A month later.
“But Achsah, we don’t need anything more. We already have the land your father gifted us at the wedding. What more do you need?” Othniel groaned and rubbed his forehead. His wife was at it again.
Achsah’s chin set stubbornly. “I know, Othniel. But please, let me ask my father for a field.” (Joshua 15:18)
“But why?” came the bewildered response.
“Trust me. I need to ask him. Will you let me do this?” Othniel recognized the single-minded look in her eyes and finally capitulated.
Achsah gave him a quick hug and ran out to the herdsmen, asking for her donkey to be saddled.
A few hours later, Caleb looked up to see a donkey trotting down the path with his only daughter on its back, a determined look on her face. Caleb knew that look. He smiled to himself and waited for her to reach him.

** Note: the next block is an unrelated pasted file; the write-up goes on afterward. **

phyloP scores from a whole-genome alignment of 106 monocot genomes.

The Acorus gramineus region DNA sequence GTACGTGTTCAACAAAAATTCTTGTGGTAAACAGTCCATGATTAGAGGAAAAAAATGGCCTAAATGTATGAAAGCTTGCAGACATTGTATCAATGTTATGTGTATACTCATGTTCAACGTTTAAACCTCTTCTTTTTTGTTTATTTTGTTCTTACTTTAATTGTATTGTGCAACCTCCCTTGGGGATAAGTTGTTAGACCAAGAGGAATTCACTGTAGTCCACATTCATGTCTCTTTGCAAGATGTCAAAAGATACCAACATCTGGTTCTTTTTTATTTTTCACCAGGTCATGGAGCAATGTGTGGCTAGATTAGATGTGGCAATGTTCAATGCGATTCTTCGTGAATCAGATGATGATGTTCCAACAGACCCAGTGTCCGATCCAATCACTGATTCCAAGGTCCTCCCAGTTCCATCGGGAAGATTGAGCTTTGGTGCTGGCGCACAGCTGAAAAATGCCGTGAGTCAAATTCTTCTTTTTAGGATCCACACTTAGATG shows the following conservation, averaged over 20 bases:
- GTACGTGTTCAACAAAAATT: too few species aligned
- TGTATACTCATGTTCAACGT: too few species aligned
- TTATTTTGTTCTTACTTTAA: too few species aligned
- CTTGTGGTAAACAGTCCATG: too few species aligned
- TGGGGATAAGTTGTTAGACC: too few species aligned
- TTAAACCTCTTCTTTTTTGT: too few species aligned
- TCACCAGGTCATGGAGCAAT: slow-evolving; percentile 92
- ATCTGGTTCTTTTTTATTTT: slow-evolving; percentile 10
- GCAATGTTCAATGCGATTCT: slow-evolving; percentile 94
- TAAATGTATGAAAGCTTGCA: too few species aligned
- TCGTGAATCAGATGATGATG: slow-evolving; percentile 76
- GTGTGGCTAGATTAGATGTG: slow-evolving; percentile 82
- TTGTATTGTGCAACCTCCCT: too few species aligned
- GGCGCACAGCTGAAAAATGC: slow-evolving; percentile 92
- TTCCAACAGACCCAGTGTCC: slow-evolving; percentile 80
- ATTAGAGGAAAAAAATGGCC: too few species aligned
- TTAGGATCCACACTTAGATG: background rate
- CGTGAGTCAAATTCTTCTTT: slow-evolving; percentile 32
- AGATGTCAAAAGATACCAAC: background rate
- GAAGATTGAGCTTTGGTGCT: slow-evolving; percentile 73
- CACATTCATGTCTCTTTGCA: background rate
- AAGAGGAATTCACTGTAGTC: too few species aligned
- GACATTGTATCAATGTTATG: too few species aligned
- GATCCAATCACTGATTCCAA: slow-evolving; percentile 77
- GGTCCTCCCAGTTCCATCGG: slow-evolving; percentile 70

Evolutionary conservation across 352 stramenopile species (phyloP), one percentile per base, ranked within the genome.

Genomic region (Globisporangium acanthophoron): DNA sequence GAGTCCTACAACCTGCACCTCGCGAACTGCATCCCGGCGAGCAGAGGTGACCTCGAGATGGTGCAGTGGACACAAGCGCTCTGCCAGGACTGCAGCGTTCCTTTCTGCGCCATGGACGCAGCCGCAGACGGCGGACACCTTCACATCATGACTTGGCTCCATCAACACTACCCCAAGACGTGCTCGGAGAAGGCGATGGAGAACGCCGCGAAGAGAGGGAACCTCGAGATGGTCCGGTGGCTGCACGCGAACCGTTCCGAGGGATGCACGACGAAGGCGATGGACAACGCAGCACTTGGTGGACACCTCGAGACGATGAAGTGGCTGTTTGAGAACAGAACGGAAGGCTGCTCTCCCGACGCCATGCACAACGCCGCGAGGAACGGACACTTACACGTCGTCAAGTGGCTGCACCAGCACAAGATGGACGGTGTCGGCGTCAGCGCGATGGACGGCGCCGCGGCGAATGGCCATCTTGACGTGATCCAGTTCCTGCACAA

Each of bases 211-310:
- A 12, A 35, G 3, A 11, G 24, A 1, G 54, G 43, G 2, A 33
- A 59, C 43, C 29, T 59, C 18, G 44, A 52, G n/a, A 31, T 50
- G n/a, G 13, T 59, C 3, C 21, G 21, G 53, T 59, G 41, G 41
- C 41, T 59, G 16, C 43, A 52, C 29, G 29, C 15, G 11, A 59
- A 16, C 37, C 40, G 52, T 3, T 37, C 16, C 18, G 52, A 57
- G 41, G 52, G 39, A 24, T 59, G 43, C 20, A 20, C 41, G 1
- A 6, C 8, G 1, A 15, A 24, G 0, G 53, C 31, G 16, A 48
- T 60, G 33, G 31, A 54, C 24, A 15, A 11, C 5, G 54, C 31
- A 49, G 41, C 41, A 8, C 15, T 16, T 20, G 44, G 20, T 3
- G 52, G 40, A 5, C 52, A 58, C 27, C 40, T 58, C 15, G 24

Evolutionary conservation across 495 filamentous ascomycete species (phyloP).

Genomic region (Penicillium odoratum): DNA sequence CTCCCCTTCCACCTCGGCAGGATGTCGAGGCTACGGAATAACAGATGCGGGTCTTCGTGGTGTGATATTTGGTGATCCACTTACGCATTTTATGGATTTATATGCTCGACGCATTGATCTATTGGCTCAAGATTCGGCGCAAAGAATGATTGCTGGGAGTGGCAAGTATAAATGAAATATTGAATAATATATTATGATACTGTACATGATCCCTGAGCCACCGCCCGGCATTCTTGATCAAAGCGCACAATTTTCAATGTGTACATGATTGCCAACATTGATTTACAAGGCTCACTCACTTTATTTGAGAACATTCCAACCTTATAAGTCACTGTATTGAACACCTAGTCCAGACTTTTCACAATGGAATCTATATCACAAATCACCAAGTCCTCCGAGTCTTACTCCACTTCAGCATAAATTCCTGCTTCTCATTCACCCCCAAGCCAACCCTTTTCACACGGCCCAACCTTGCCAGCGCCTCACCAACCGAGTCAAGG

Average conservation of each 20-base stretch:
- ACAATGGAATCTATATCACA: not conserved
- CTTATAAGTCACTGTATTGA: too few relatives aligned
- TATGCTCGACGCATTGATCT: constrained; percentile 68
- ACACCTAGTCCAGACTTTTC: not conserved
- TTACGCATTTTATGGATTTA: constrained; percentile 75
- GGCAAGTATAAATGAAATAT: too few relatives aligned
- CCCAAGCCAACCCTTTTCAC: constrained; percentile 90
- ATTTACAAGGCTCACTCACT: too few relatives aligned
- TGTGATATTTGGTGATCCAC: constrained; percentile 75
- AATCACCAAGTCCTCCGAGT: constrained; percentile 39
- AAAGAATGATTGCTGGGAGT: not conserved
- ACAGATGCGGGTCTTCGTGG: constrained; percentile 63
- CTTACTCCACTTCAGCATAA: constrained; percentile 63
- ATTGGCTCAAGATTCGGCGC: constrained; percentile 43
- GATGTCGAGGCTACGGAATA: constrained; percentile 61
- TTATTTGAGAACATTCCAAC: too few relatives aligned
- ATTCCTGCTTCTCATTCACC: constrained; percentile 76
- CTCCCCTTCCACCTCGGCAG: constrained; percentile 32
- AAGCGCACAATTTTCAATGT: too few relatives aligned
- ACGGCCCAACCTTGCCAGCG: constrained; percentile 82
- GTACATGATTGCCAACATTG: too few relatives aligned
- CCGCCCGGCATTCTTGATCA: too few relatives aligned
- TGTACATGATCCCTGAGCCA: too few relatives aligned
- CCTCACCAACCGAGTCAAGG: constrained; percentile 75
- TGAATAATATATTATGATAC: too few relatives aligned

When she’d dismounted, he asked her amusedly, “Well Achsah. What do you want from me?” (Joshua 15:18)
Achsah looked up at this man who had given her such a wonderful legacy as a girl. She had hero-worshipped him and admired him and wanted so much to be like him. But it had seemed like he had snatched away her legacy when he’d bartered her like a piece of goods. Now she wasn’t so sure. Caleb son of Jephunneh was many things, but a fool and coward he was not.
Taking a deep breath, Achsah held out her hand to him and said boldly, “Father, give me a blessing. You gave me dry land in the South around the Negev. Give me also springs of water.” (Joshua 15:19)
She stopped. Her fingers trembled. She wondered if he would understand.